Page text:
Macomb County
The Macomb County industrial submarket vacancy rate fell 10 basis points to 2.0 percent during the fourth quarter, as just over 1 million square feet was absorbed. Amazon completed construction of its new, 1.0 million-square-foot fulfillment center in Shelby Township. This is Amazon’s third million-square-foot distribution facility in Metro Detroit. Notable deals included the sale of 65,000 square feet at 23751-23801 Hoover Road in Warren to Verdant Realty Group; Daiek Woodworks’ purchase of a 33,000-square-foot building at 14981 Thirty-Two Mile Road in Romeo; and Great Lakes Trucking MI, Inc.’s purchase of a 25,000-square-foot facility at 2700 East Nine Mile Road in Warren. On the construction front, HTI Cybernetics Inc. announced plans to finish-to-suit a former 189,000-square-foot speculative manufacturing facility on the former Sunnybrook golf course in Sterling Heights. Other ongoing build-to-suits include Lanzen Fabricating Inc.’s 92,000-square-foot facility in Romeo and Mor-Tech Design’s 43,000-square-foot facility in Sterling Heights. Meanwhile, four ongoing speculation construction projects will add just over 671,000 square feet of space to the market in 2019, the largest being Ashley Capital’s 569,000-square-foot Liberty Park development on Mound Road in Sterling Heights. The project is expected to fill up fast, as the county’s 2.0 percent vacancy leaves very few options for companies looking for large-block/high dock density space. The four other speculative developments in Macomb Township, Romeo and Shelby Township are targeting smaller users, in the 20,000 to 40,000-square-foot range. These projects are expected to be completed in early 2019.

Southern Wayne County 
The Southern Wayne County industrial market saw the completion of two major construction projects during the fourth quarter, Amazon’s 856,000-square-foot fulfillment center at 32801 Ecorse Road and Penske Logistics’ new, 606,000-square-foot distribution center in Romulus. The submarket also saw a few sizable leases in existing space, notably General Transit and Warehouse’s 85,000-square-foot lease at 18700 Meginnity Street in Melvindale and Daehan Solution’s 26,000-square-foot lease at Aeroplex Two in Romulus. Southern Wayne County’s vacancy rate remains critically low at just 2.5 percent. The submarket’s only construction project is a 150,000-square-foot build-to-suit for ProTrans in Romulus. The submarket’s 13 million-square-foot Class A bulk warehouse inventory has a vacancy rate of just 1.5 percent, while the Class B bulk warehouse inventory of 13.5 million square feet has a vacancy rate of just 2.3 percent. The lack of speculative construction in the submarket will continue to put a strain on bulk warehouse users in the market while keeping upward pressure on lease rates. Over the past three years, asking rates for bulk warehouse space have climbed 35 percent. With the high likelihood that vacancy will remain below 3.0 percent, developers are prepping new sites for development. Development firm Wildamere is planning a 311,000-square-foot bulk warehouse development known as the Airport Logistics Center on Cogswell Road in Romulus. Ashley Capital is planning an addition to its Crossroads Distribution Center in Van Buren Township that could total up to 660,000 square feet, while Spartan Real Estate Group LLC is planning a 416,000-square-foot development on Ecorse Road in Romulus.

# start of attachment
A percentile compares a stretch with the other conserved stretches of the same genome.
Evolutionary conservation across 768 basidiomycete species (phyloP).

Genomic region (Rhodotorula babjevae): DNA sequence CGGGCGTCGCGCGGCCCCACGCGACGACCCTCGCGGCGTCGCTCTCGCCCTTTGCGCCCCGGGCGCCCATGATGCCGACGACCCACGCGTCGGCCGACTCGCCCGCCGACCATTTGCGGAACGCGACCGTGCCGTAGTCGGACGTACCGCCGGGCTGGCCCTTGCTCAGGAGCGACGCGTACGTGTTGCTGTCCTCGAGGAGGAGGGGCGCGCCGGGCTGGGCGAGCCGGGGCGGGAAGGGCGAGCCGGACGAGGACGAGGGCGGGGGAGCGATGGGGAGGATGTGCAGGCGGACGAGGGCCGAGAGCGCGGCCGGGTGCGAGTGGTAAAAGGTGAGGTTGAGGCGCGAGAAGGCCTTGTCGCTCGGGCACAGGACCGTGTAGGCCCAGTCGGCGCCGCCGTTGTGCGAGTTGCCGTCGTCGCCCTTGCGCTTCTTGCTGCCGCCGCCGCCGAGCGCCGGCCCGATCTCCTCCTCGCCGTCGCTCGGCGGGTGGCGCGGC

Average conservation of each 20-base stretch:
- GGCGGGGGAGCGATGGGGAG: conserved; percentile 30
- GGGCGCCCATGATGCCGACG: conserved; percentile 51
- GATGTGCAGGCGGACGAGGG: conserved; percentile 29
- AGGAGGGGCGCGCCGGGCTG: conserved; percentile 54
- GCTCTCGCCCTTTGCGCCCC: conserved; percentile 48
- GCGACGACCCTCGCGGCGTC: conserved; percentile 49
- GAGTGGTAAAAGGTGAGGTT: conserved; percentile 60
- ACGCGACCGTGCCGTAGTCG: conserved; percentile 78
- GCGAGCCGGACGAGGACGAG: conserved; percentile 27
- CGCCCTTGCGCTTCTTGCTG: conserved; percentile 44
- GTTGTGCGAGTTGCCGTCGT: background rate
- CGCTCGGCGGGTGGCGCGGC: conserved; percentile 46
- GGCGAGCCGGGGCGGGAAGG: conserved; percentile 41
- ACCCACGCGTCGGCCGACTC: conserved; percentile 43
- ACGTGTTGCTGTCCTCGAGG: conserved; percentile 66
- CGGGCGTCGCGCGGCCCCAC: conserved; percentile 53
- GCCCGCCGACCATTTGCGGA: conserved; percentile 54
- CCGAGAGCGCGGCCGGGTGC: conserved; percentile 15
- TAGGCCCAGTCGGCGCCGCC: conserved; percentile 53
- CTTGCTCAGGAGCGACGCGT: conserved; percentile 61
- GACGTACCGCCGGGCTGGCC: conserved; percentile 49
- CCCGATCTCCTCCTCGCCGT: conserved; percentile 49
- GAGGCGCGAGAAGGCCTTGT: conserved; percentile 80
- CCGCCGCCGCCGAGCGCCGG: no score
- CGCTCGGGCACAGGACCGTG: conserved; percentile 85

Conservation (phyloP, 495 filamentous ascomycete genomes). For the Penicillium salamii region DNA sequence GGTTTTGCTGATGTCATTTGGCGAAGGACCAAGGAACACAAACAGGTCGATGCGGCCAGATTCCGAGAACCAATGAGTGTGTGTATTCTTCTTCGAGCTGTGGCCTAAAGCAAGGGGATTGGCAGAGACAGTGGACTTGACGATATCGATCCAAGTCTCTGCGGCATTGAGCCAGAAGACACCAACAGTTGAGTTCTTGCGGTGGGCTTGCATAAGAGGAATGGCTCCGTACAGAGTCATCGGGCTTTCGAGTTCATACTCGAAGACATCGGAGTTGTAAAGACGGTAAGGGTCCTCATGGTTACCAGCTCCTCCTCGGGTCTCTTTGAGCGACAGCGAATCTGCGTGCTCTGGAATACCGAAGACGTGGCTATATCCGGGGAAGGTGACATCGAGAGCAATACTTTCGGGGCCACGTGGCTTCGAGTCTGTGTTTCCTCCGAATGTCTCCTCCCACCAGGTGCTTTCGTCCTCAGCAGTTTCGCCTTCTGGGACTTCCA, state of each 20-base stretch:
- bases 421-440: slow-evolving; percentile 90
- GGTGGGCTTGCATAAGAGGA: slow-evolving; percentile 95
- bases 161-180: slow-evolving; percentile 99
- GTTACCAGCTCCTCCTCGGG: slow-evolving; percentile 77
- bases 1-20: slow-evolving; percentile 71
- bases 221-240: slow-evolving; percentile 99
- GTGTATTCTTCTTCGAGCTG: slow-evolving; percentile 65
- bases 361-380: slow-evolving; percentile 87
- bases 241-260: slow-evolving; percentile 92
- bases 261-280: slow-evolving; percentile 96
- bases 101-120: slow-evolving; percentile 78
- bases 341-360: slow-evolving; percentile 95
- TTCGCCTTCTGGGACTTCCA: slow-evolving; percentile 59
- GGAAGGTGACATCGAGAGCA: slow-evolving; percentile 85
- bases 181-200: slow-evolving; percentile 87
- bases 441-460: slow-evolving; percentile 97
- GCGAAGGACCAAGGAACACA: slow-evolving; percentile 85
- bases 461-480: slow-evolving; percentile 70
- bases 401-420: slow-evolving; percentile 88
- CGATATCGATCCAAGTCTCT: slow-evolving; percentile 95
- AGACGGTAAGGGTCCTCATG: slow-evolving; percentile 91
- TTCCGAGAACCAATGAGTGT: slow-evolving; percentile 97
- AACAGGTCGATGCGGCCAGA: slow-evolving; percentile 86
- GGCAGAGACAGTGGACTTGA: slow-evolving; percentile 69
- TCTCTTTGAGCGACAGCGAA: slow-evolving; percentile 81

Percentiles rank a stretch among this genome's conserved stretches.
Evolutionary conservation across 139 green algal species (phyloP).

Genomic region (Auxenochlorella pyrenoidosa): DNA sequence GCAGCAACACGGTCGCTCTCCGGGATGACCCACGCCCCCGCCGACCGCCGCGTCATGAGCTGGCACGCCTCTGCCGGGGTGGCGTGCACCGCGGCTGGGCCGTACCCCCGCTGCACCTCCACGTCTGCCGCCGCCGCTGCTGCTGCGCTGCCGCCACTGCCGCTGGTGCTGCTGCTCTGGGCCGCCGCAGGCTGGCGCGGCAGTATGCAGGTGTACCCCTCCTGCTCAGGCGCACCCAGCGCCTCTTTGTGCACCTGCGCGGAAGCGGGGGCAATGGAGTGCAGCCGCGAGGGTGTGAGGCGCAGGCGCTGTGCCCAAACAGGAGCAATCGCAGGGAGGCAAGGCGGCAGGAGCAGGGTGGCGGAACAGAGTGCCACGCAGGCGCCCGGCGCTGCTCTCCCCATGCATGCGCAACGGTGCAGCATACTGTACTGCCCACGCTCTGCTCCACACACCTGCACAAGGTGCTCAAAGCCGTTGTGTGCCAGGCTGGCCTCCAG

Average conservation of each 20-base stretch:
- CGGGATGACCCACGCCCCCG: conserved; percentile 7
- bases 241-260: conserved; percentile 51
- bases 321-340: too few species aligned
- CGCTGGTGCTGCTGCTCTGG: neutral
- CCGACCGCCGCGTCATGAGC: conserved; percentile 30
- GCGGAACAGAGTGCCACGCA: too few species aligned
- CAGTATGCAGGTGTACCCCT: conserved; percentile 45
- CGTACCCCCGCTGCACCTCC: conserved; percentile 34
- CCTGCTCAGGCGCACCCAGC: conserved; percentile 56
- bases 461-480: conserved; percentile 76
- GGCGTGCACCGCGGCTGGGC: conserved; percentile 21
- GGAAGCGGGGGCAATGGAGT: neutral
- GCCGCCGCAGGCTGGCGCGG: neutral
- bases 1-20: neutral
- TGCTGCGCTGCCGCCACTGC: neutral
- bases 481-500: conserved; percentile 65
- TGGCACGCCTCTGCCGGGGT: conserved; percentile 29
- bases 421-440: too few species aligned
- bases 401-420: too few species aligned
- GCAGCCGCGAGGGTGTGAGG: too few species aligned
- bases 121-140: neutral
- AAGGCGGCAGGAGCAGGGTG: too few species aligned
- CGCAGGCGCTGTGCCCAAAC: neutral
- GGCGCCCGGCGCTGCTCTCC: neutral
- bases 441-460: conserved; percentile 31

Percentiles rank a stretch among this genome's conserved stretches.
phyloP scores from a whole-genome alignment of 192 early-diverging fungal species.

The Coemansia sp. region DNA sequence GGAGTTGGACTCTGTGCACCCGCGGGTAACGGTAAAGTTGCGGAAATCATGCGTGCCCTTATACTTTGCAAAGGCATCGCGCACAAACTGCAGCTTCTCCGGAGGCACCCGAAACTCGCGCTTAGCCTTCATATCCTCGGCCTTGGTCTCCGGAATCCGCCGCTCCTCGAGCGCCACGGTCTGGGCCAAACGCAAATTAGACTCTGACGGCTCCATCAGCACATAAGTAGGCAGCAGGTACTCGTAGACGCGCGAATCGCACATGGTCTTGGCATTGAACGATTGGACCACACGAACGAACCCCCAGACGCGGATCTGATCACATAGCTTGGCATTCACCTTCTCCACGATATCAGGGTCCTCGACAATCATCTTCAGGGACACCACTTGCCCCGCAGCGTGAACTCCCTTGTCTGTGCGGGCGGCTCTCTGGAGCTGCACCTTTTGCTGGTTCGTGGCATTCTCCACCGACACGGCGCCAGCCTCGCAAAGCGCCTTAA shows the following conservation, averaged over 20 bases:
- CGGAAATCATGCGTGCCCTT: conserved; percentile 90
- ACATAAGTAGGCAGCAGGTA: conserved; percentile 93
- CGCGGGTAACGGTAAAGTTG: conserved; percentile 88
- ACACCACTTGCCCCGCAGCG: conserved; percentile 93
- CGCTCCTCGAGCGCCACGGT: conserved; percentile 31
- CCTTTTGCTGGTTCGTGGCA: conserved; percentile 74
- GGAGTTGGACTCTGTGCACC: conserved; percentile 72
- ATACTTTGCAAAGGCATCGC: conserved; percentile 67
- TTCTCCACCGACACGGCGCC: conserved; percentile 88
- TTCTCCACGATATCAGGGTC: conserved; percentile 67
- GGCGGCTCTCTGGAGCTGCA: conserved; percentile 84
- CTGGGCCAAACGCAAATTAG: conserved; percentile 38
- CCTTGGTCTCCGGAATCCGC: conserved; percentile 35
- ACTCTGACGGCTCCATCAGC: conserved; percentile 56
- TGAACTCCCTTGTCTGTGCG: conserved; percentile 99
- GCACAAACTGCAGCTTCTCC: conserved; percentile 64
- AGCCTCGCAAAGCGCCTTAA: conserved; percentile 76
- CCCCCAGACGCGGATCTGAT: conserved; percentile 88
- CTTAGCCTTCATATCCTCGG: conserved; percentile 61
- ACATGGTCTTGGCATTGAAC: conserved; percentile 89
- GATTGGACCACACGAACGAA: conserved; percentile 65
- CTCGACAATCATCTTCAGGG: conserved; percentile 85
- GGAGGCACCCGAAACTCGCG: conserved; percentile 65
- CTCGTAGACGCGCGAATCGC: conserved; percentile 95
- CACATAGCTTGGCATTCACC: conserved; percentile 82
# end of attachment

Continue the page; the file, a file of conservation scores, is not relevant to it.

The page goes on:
Western Wayne County
The Western Wayne Industrial market vacancy rate fell 20 basis to 2.7 percent during the fourth quarter, as just over 146,000 square feet was absorbed. Notable deals included Anderson Process’ 35,000-square-foot lease on Concept Drive in Plymouth and Best Supply Company, Inc.’s 31,000-square-foot lease on Sears Drive in Livonia. On the construction front, two build-to-suit projects will near completion going into 2019: Republic National Distributing Company’s 500,000-square-foot bulk warehouse facility on Eckles Road in Livonia and Tenneco Inc.’s 100,000-square-foot facility on Technology Drive in Northville. In speculative development, Frankel Associates is building two facilities called the Haggerty II Corporate Park in Canton that will accommodate either a 67,000 or a 46,000-square-foot user.

The city of Detroit’s industrial vacancy fell 20 basis points to 12.1 percent during the fourth quarter, as just over 518,000 square feet was absorbed. The bulk of the absorption came from Flex-N-Gate Corporation completing its 480,000-square-foot manufacturing facility on the city’s northeast side. Meanwhile, Ford Motor Company began redeveloping Michigan Central Station. By 2022, Ford plans to create a 1.2 million-square-foot campus that will be a new hub for autonomous and electric vehicle research.